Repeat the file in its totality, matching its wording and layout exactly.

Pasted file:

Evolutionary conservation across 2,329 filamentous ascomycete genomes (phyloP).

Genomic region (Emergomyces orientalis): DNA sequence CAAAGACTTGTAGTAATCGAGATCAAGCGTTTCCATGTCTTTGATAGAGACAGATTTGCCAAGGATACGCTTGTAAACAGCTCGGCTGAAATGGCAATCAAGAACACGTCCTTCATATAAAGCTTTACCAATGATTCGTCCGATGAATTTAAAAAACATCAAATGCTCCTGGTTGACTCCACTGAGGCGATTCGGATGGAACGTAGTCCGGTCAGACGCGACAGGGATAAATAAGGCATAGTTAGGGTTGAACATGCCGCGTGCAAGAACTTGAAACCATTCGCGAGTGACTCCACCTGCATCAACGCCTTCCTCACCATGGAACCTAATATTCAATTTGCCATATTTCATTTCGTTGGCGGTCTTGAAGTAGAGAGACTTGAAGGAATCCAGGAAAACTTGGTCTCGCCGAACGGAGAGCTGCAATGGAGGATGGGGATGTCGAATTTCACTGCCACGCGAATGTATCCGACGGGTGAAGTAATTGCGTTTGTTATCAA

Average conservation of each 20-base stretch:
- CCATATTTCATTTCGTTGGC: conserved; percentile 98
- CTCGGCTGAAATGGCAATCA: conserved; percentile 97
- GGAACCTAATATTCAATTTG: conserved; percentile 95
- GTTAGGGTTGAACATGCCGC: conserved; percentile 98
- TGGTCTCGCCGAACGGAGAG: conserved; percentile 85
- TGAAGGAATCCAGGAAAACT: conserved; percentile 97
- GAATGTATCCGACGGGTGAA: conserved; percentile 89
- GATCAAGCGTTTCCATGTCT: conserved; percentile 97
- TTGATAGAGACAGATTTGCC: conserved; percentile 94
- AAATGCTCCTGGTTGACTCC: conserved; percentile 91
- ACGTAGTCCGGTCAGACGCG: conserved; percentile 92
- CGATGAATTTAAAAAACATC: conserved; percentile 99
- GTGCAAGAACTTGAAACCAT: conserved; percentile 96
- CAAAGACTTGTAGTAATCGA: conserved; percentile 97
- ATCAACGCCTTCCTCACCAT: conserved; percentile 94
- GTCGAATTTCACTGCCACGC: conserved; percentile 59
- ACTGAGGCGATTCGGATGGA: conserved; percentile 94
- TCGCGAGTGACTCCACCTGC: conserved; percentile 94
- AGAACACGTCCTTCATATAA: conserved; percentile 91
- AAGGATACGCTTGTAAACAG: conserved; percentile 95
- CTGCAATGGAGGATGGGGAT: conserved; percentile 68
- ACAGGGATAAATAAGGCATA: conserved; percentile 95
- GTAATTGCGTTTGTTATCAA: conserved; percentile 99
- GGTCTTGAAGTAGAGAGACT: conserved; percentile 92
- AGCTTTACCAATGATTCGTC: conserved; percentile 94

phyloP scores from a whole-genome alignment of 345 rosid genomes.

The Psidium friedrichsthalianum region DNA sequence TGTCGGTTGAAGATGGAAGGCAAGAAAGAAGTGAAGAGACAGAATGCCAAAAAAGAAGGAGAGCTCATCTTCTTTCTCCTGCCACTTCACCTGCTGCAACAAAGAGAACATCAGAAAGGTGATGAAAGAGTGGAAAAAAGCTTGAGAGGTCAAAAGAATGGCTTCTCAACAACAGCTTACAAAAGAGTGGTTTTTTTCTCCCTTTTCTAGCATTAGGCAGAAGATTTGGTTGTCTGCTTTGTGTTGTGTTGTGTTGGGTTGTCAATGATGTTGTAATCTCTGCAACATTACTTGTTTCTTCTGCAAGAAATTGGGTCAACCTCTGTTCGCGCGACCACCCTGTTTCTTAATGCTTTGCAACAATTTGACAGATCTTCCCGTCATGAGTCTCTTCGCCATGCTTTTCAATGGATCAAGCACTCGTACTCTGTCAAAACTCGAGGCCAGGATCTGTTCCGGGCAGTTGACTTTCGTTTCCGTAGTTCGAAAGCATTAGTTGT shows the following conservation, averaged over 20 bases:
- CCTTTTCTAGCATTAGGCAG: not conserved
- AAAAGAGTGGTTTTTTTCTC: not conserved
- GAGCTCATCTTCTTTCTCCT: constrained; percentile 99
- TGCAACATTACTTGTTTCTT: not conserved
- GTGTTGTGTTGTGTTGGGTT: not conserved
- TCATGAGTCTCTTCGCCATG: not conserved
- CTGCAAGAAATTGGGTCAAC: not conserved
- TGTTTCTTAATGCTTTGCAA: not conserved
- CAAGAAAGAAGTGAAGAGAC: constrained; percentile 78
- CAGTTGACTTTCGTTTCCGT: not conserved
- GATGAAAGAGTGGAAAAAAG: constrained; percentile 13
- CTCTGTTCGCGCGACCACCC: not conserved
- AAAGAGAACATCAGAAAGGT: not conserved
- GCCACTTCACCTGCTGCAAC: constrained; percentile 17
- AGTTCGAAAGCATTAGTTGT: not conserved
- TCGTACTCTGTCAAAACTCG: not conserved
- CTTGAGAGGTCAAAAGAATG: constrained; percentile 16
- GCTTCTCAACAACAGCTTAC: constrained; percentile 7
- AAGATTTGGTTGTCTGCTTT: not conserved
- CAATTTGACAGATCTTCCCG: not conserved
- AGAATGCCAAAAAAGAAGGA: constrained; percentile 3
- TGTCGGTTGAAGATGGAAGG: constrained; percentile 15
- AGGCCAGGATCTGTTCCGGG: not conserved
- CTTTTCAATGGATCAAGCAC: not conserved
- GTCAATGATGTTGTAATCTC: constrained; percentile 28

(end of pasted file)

Evolutionary conservation across 2,329 filamentous ascomycete genomes (phyloP).

Genomic region (Emergomyces orientalis): DNA sequence CAAAGACTTGTAGTAATCGAGATCAAGCGTTTCCATGTCTTTGATAGAGACAGATTTGCCAAGGATACGCTTGTAAACAGCTCGGCTGAAATGGCAATCAAGAACACGTCCTTCATATAAAGCTTTACCAATGATTCGTCCGATGAATTTAAAAAACATCAAATGCTCCTGGTTGACTCCACTGAGGCGATTCGGATGGAACGTAGTCCGGTCAGACGCGACAGGGATAAATAAGGCATAGTTAGGGTTGAACATGCCGCGTGCAAGAACTTGAAACCATTCGCGAGTGACTCCACCTGCATCAACGCCTTCCTCACCATGGAACCTAATATTCAATTTGCCATATTTCATTTCGTTGGCGGTCTTGAAGTAGAGAGACTTGAAGGAATCCAGGAAAACTTGGTCTCGCCGAACGGAGAGCTGCAATGGAGGATGGGGATGTCGAATTTCACTGCCACGCGAATGTATCCGACGGGTGAAGTAATTGCGTTTGTTATCAA

Average conservation of each 20-base stretch:
- CCATATTTCATTTCGTTGGC: conserved; percentile 98
- CTCGGCTGAAATGGCAATCA: conserved; percentile 97
- GGAACCTAATATTCAATTTG: conserved; percentile 95
- GTTAGGGTTGAACATGCCGC: conserved; percentile 98
- TGGTCTCGCCGAACGGAGAG: conserved; percentile 85
- TGAAGGAATCCAGGAAAACT: conserved; percentile 97
- GAATGTATCCGACGGGTGAA: conserved; percentile 89
- GATCAAGCGTTTCCATGTCT: conserved; percentile 97
- TTGATAGAGACAGATTTGCC: conserved; percentile 94
- AAATGCTCCTGGTTGACTCC: conserved; percentile 91
- ACGTAGTCCGGTCAGACGCG: conserved; percentile 92
- CGATGAATTTAAAAAACATC: conserved; percentile 99
- GTGCAAGAACTTGAAACCAT: conserved; percentile 96
- CAAAGACTTGTAGTAATCGA: conserved; percentile 97
- ATCAACGCCTTCCTCACCAT: conserved; percentile 94
- GTCGAATTTCACTGCCACGC: conserved; percentile 59
- ACTGAGGCGATTCGGATGGA: conserved; percentile 94
- TCGCGAGTGACTCCACCTGC: conserved; percentile 94
- AGAACACGTCCTTCATATAA: conserved; percentile 91
- AAGGATACGCTTGTAAACAG: conserved; percentile 95
- CTGCAATGGAGGATGGGGAT: conserved; percentile 68
- ACAGGGATAAATAAGGCATA: conserved; percentile 95
- GTAATTGCGTTTGTTATCAA: conserved; percentile 99
- GGTCTTGAAGTAGAGAGACT: conserved; percentile 92
- AGCTTTACCAATGATTCGTC: conserved; percentile 94

phyloP scores from a whole-genome alignment of 345 rosid genomes.

The Psidium friedrichsthalianum region DNA sequence TGTCGGTTGAAGATGGAAGGCAAGAAAGAAGTGAAGAGACAGAATGCCAAAAAAGAAGGAGAGCTCATCTTCTTTCTCCTGCCACTTCACCTGCTGCAACAAAGAGAACATCAGAAAGGTGATGAAAGAGTGGAAAAAAGCTTGAGAGGTCAAAAGAATGGCTTCTCAACAACAGCTTACAAAAGAGTGGTTTTTTTCTCCCTTTTCTAGCATTAGGCAGAAGATTTGGTTGTCTGCTTTGTGTTGTGTTGTGTTGGGTTGTCAATGATGTTGTAATCTCTGCAACATTACTTGTTTCTTCTGCAAGAAATTGGGTCAACCTCTGTTCGCGCGACCACCCTGTTTCTTAATGCTTTGCAACAATTTGACAGATCTTCCCGTCATGAGTCTCTTCGCCATGCTTTTCAATGGATCAAGCACTCGTACTCTGTCAAAACTCGAGGCCAGGATCTGTTCCGGGCAGTTGACTTTCGTTTCCGTAGTTCGAAAGCATTAGTTGT shows the following conservation, averaged over 20 bases:
- CCTTTTCTAGCATTAGGCAG: not conserved
- AAAAGAGTGGTTTTTTTCTC: not conserved
- GAGCTCATCTTCTTTCTCCT: constrained; percentile 99
- TGCAACATTACTTGTTTCTT: not conserved
- GTGTTGTGTTGTGTTGGGTT: not conserved
- TCATGAGTCTCTTCGCCATG: not conserved
- CTGCAAGAAATTGGGTCAAC: not conserved
- TGTTTCTTAATGCTTTGCAA: not conserved
- CAAGAAAGAAGTGAAGAGAC: constrained; percentile 78
- CAGTTGACTTTCGTTTCCGT: not conserved
- GATGAAAGAGTGGAAAAAAG: constrained; percentile 13
- CTCTGTTCGCGCGACCACCC: not conserved
- AAAGAGAACATCAGAAAGGT: not conserved
- GCCACTTCACCTGCTGCAAC: constrained; percentile 17
- AGTTCGAAAGCATTAGTTGT: not conserved
- TCGTACTCTGTCAAAACTCG: not conserved
- CTTGAGAGGTCAAAAGAATG: constrained; percentile 16
- GCTTCTCAACAACAGCTTAC: constrained; percentile 7
- AAGATTTGGTTGTCTGCTTT: not conserved
- CAATTTGACAGATCTTCCCG: not conserved
- AGAATGCCAAAAAAGAAGGA: constrained; percentile 3
- TGTCGGTTGAAGATGGAAGG: constrained; percentile 15
- AGGCCAGGATCTGTTCCGGG: not conserved
- CTTTTCAATGGATCAAGCAC: not conserved
- GTCAATGATGTTGTAATCTC: constrained; percentile 28